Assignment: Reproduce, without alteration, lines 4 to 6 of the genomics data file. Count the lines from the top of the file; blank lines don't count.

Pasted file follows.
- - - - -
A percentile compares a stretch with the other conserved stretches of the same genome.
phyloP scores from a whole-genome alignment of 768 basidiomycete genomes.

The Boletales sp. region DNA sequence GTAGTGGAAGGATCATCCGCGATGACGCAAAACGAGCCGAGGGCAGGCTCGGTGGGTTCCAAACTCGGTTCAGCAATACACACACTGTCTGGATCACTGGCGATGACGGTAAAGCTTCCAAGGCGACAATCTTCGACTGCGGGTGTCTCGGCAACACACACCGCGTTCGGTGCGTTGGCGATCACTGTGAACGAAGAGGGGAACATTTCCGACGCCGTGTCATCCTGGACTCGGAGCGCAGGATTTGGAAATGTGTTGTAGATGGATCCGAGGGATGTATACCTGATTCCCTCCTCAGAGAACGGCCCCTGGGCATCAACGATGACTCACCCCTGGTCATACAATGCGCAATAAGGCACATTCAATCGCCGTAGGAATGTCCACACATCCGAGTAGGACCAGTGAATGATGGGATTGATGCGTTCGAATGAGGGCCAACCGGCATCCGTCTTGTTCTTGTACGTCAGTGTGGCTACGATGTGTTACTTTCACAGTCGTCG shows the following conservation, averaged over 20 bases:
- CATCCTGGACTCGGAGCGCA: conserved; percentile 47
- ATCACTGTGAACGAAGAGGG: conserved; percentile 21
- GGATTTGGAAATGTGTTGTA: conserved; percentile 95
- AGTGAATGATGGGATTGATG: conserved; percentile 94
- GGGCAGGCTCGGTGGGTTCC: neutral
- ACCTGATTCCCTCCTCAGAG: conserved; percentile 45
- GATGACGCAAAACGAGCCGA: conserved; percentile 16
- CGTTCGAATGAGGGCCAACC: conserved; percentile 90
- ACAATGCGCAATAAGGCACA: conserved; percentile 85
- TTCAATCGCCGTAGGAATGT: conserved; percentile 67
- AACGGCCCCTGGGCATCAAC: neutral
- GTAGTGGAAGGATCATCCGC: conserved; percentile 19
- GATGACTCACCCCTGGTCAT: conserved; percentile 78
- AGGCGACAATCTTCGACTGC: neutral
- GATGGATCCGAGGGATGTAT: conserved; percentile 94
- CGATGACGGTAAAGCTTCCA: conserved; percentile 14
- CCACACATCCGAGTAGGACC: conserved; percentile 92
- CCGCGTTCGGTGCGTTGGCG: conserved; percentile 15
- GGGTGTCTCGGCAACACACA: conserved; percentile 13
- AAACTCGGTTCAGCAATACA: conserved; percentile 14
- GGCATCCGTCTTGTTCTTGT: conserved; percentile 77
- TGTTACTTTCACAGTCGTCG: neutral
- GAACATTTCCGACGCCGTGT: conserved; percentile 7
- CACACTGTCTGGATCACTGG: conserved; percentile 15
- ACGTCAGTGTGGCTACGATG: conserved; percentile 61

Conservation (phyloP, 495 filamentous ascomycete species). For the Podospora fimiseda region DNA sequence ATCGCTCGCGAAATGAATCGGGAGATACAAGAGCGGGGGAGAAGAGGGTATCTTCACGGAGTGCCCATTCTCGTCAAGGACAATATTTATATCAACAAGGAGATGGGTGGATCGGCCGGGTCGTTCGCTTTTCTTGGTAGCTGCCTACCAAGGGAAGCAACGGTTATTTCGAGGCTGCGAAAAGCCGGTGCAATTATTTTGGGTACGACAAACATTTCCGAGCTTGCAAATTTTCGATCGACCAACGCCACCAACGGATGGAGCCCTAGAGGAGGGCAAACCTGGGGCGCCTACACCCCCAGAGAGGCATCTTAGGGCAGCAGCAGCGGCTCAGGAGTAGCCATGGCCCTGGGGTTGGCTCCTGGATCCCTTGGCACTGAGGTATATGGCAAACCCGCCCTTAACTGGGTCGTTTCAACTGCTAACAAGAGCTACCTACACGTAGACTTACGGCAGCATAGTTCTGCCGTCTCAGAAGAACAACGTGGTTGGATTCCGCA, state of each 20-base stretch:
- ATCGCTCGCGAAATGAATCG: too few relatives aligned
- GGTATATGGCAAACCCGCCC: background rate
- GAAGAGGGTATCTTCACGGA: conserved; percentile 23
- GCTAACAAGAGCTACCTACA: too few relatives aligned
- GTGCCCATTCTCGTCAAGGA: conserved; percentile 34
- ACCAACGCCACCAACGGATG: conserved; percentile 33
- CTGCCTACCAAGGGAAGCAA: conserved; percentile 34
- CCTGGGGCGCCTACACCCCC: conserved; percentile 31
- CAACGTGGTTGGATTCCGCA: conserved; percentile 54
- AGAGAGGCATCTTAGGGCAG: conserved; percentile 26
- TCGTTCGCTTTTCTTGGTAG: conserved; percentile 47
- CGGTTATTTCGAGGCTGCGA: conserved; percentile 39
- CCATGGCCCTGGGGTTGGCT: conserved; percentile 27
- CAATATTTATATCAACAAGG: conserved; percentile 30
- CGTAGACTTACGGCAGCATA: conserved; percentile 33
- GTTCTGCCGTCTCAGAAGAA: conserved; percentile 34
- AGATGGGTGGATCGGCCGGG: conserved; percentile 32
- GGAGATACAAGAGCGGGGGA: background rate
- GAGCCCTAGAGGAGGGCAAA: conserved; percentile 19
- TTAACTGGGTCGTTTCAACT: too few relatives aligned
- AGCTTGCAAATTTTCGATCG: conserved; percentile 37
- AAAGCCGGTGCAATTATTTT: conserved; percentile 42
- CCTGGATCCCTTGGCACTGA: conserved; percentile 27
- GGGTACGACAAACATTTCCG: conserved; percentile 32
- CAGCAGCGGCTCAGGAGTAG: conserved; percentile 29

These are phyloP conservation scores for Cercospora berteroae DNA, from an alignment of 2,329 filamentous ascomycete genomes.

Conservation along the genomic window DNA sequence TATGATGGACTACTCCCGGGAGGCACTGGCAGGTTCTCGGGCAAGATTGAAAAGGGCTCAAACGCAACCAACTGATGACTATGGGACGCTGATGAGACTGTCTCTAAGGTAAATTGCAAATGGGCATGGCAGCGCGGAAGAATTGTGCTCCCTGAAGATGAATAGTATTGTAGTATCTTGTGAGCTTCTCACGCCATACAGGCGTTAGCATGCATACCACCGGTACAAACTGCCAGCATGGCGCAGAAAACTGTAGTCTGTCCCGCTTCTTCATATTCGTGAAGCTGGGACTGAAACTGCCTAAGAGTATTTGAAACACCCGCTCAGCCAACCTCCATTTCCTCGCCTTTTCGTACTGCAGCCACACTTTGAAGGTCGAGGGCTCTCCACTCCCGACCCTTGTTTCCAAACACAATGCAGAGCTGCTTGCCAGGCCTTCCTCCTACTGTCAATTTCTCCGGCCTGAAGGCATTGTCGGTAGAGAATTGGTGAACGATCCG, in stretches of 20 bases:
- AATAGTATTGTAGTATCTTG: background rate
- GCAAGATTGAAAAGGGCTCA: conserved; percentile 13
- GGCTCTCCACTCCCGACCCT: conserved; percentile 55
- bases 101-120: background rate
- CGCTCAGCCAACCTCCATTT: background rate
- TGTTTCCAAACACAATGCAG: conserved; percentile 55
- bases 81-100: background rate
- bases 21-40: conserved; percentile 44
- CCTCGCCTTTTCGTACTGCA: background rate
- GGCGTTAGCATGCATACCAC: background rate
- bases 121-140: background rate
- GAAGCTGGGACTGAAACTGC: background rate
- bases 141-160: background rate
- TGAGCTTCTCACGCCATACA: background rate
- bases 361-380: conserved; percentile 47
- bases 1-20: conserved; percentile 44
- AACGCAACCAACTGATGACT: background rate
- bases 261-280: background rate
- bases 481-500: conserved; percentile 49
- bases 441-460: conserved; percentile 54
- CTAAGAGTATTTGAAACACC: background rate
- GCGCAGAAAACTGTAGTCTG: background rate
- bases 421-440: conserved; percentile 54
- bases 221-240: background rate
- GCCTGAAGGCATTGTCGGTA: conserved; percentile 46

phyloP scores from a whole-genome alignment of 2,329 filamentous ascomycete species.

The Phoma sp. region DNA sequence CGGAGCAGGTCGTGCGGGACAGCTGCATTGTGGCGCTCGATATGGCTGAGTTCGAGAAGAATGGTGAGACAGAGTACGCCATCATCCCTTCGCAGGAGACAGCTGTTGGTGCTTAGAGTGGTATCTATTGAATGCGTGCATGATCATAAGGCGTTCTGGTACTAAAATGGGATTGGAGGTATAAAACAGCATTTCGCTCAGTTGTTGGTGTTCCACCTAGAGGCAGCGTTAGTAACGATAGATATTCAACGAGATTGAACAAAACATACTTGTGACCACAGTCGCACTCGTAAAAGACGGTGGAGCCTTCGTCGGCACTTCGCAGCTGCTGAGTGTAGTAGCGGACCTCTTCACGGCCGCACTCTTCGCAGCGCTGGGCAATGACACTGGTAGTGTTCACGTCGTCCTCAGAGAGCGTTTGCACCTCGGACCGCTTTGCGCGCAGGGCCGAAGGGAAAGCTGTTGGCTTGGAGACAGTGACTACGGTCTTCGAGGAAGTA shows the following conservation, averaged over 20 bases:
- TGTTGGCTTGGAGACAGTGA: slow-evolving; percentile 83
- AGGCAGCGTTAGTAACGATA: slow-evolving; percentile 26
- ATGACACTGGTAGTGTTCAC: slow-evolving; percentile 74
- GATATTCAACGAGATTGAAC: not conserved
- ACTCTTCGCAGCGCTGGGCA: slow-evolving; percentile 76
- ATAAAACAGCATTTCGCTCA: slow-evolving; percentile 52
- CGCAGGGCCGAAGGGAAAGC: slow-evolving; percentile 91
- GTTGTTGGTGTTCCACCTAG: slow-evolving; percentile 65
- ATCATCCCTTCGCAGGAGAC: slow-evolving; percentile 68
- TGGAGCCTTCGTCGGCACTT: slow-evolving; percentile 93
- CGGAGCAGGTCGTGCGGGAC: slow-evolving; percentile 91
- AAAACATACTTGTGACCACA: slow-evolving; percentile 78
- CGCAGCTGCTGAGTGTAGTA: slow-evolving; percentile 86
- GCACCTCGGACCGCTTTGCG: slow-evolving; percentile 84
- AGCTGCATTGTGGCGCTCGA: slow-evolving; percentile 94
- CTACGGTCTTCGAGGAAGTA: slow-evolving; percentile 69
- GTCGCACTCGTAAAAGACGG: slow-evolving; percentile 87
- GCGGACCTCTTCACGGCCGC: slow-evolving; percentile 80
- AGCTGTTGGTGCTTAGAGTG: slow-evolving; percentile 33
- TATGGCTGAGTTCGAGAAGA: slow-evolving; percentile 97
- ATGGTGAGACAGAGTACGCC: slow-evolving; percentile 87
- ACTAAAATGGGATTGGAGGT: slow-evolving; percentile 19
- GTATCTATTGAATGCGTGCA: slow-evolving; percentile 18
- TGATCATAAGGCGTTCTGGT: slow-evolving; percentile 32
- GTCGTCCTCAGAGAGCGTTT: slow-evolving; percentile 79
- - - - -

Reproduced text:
- CATCCTGGACTCGGAGCGCA: conserved; percentile 47
- ATCACTGTGAACGAAGAGGG: conserved; percentile 21
- GGATTTGGAAATGTGTTGTA: conserved; percentile 95